Research: The minotaur at the center of the labyrinth
Realization: The mysterious minotaur in ARTBARN’s 2014 production of This is a Ghost House

For centuries, artists and philosophers have been drawn to labyrinths for their precise structure, their scale, and their impact on those who dare to enter. They can be as simple as a puzzle to solve or represent the complex inner lives of our minds. In fact, in many historical drawings and myths, at the center of this twisting and turning maze lies a terrifying beast; part man, part bull – a minotaur. This beast lies waiting at the center of the maze, hidden from sight and buried deep within the layers.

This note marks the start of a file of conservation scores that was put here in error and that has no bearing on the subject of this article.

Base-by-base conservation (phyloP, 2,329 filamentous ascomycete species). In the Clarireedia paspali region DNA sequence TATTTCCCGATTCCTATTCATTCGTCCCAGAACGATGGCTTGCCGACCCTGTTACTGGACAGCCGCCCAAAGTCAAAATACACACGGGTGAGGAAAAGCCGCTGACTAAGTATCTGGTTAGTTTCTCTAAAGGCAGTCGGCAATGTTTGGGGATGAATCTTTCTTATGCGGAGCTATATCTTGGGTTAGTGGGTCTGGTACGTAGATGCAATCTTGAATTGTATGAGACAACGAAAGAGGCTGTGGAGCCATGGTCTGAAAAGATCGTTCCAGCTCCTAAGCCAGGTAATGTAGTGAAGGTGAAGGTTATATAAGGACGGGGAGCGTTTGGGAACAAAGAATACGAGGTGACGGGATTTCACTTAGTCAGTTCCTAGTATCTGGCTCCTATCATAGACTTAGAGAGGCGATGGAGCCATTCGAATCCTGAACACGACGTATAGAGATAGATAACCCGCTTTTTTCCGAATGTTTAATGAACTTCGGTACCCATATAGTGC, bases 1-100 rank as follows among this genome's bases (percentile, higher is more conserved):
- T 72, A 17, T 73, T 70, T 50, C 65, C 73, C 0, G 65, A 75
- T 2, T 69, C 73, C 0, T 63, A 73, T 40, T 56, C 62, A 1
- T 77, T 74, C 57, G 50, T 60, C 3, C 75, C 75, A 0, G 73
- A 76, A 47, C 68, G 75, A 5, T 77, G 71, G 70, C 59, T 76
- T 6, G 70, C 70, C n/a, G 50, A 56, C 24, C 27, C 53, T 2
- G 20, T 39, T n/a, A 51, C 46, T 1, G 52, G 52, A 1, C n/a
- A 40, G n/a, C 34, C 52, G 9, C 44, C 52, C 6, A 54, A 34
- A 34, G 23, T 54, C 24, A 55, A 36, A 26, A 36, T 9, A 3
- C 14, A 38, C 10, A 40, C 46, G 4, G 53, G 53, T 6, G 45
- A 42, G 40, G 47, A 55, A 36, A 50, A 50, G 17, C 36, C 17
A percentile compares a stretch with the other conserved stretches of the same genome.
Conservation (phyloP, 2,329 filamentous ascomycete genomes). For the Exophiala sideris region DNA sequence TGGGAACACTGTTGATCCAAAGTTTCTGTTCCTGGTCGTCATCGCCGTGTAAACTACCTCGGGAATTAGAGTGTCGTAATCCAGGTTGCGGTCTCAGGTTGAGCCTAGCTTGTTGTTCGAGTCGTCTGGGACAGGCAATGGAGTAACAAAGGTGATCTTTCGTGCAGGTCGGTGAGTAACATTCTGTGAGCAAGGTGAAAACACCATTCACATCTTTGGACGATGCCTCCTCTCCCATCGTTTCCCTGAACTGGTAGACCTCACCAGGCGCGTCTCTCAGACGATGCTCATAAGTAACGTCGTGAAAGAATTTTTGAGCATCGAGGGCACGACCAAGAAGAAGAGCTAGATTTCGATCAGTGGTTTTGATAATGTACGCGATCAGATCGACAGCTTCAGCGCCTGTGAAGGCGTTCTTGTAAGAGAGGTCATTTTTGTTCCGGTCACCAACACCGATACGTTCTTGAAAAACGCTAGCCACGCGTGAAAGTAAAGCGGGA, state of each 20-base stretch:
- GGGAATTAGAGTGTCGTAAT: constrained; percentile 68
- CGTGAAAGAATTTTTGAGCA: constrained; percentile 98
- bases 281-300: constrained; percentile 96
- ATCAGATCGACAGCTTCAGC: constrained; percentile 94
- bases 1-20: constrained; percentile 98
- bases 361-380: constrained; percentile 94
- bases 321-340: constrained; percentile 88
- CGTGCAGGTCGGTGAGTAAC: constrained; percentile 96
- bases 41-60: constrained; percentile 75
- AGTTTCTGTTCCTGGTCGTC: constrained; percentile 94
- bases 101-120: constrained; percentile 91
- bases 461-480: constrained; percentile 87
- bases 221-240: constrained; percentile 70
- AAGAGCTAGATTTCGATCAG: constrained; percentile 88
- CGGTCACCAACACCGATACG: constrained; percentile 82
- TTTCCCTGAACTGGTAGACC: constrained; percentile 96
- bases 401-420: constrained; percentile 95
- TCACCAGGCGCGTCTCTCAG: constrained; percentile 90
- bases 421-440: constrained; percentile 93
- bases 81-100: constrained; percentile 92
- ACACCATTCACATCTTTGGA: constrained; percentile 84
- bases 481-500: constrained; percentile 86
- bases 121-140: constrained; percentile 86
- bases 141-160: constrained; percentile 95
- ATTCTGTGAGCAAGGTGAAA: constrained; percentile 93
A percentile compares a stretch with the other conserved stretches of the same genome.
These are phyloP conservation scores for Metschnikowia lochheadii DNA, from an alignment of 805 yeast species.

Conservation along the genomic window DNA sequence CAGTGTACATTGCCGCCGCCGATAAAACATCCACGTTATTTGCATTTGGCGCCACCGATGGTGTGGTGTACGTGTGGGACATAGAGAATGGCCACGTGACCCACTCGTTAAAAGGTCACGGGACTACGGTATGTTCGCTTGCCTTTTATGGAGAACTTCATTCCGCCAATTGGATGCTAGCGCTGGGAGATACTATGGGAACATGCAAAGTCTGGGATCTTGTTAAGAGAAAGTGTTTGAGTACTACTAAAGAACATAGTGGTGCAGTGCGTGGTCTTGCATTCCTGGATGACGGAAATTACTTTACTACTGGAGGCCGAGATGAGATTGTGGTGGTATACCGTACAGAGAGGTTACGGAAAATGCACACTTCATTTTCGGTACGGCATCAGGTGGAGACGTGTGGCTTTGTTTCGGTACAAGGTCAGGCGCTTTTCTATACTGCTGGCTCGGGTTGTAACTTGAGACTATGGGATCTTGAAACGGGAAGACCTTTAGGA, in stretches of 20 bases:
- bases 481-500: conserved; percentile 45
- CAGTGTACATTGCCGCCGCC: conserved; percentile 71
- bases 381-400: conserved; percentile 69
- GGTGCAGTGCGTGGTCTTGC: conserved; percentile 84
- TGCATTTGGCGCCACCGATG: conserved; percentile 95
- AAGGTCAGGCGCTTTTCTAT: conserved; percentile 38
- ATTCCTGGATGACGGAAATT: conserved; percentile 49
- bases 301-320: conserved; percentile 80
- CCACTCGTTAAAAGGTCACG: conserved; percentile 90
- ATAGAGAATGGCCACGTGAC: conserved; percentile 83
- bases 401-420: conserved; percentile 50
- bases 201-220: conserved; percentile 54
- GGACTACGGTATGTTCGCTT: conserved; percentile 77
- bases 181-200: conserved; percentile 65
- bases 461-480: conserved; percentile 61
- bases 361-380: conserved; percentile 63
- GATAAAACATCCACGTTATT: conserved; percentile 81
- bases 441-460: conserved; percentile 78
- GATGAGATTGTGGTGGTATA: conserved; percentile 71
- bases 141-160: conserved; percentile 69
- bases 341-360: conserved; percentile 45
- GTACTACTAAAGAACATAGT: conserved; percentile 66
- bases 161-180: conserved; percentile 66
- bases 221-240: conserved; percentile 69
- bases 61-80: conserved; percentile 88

The ARTBARN team thought about the minotaur as the truth we hide from ourselves, stowed away deep in the subconscious. So when working on This is a Ghost House, we asked ourselves what the Collyer brothers (who boarded themselves up in their Harlem brownstone, hoarding newspapers, setting boobytraps, and refusing to go outside during the day) were hiding from themselves. Structured as a memory play, This is a Ghost House moved backwards and forwards in time, but in the hiccups of logic when Homer would feel alone or realize his brother Langley was co-oMinotaur 1pting a memory that was his, a minotaur would emerge, revealing itself to Homer as a terrifying beast lurking in the dark corners of their cluttered house. It was not until Homer made the emotional realization that Langley was gone that the terrifying beast was tamed. In the final moments of the piece, the minotaur guided Homer and the audience outside to a lawn lined with lamps. There we looked back up at that huge dark house and the memories contained therein.